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With so much online content in the world today, sometimes it is hard to find content that we actually want to read. With viral articles dominating the internet, it is hard to find articles that don’t read like bad magazines (i.e. “TOP TEN REASONS TO SEE THE WORLD BEFORE YOU TURN 25” or “THE SECRET CURE ALL TO AGING…YOU WON’T BELIEVE WHAT IT IS!”). Part of me is tempted to title this article THE 10,000,000 REASONS TO USE FLIPBOARD FOR ALL ONLINE READING… ALSO CAT PICTURES! But because I have self-respect (and I like you guys), I will restrain myself. In all seriousness, though, Flipboard is an increasingly popular app that helps users wade through the sea of content that is the internet. A stylish design and strong interface make it easy to find content you like, and it also creates an interesting spin on social media.
WHAT IS FLIPBOARD?
Flipboard is part Google Now/My Magazine alternative and part social media. The main goal of Flipboard is to deliver news and informative articles to users, and it also allows users to share articles they enjoy with other users. It is one of the only apps I know of that is fun, sociable, and educational. That’s a tough mix.
DESIGN AND INTERFACE
Flipboard has a pretty stellar design. It doesn’t bring anything new to the table, but its color scheme and functionality resemble that of other popular apps with modern designs. It almost feels like the app HotelTonight, but with online articles instead of hotels. And, in many ways it also functions like Twitter, allowing users to search users or topics by certain keywords. One can follow other users with similar interests and see what they are sharing and reading, and you can even connect Flipboard to virtually every kind of social media out there.
The interface is also simple and easy to understand. Across the top of the screen are five symbols. The first symbol, a house, is obviously the home screen where users can scroll through top headlines and articles most relevant to their interests. The second symbol lets users access their interests. Users will be able to find other users that read similar content, as well as find and add topics of their interest. Topics, though, are only available to American and Canadian users at the moment. It isn’t clear when this feature will be available on a more international level. It is kind of a drawback, especially if you don’t live in those two countries. But, they may not be necessary. While it is great to dive right into content you love, Flipboard learns about you as you read. If you like articles, or even read articles of a similar style, Flipboard will recommend more articles along those tastes. So even though Topics themselves aren’t available, Flipboard will figure out what topics you like.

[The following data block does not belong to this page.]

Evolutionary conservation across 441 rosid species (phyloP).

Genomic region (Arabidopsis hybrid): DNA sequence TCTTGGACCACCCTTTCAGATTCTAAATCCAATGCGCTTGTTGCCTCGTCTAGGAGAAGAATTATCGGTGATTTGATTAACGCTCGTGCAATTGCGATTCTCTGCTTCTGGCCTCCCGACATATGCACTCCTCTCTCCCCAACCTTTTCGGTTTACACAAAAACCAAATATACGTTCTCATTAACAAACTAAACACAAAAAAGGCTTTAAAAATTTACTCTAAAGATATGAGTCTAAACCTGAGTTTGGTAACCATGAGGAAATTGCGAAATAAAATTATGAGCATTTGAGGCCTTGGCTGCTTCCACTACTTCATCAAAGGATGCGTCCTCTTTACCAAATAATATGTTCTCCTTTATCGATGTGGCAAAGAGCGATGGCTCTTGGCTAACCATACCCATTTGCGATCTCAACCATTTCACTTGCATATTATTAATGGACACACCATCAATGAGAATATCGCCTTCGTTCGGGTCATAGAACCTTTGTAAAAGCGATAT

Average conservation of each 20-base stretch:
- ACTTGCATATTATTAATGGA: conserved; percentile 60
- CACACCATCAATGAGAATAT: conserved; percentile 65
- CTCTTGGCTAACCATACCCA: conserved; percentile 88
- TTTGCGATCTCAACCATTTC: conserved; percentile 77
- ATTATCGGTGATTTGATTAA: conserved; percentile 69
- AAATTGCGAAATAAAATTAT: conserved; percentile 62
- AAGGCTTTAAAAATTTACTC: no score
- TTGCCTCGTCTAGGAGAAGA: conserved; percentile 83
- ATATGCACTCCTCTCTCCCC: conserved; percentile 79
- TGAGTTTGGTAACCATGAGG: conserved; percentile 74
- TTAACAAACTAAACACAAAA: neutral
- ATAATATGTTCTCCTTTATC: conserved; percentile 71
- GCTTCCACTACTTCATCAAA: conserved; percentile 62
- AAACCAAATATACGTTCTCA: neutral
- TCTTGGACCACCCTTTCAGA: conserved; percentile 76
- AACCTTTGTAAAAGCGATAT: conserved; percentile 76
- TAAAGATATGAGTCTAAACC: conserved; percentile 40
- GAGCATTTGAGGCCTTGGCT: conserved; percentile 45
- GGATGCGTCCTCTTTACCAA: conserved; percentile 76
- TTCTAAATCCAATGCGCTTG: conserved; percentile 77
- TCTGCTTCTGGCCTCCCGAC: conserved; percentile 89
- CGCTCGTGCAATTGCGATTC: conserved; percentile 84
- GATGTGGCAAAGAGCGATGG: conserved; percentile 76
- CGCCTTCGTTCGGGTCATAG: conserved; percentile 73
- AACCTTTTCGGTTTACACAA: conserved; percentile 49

The third symbol is a magnifying glass, obviously indicating a search. That’s pretty self explanatory. The next symbol is a bell that represents notifications. Here you will see who follows you and any content other users have shared with you. Lastly is your profile icon, where you can see magazines you have curated (more on that later) and articles you have liked.
The only downside to Flipboard’s design is how you read in the app. Every time you “turn the page” there is a flip animation. It makes sense considering the app is called Flipboard, but it is jarring. It not only breaks the flow of reading, but it also kind of hurts your eyes.
We have already covered several of the features of Flipboard, but there are plenty more to talk about. When reading articles, you can share them to other apps (a pretty standard feature) as well as like them. You can also view who else likes the article, and what magazines they appear in.
And magazines, in themselves, are the most interesting thing about Flipboard. Users can create their own magazines, compiling articles of a similar theme into one place and sharing it with the world. Users can also set their magazines so that other users can curate and add content to them. For instance, I have enjoyed using Flipboard to create my “Maybe We Don’t Suck” magazine: a collection of articles that focus on the good things human beings do rather than the bad. It’s actually exciting to compile and share the things you are passionate about, and it is exciting to compile and share those things with people who share the same interests. Flipboard encourages a community of growth and shared knowledge. Whereas Facebook and Twitter are filled with nonsense and needless drama, now there is a social media app that can actually add to the human collective. I want waste your time talking about the philosophical implications, but Flipboard is doing something new and exciting.
Flipboard has a lot of things going for it. It has a friendly and familiar social media design, but it incorporates that into a fascinating environment designed for information sharing. The lack of Topics is a bummer for most countries, but the feature will come eventually. But, even without that awesome feature, Flipboard is the next step in social media. Anyone who is passionate about anything should be using Flipboard. Not only will it immerse you in useful content, but it will let you share that content with others. Flipboard is social media at its finest.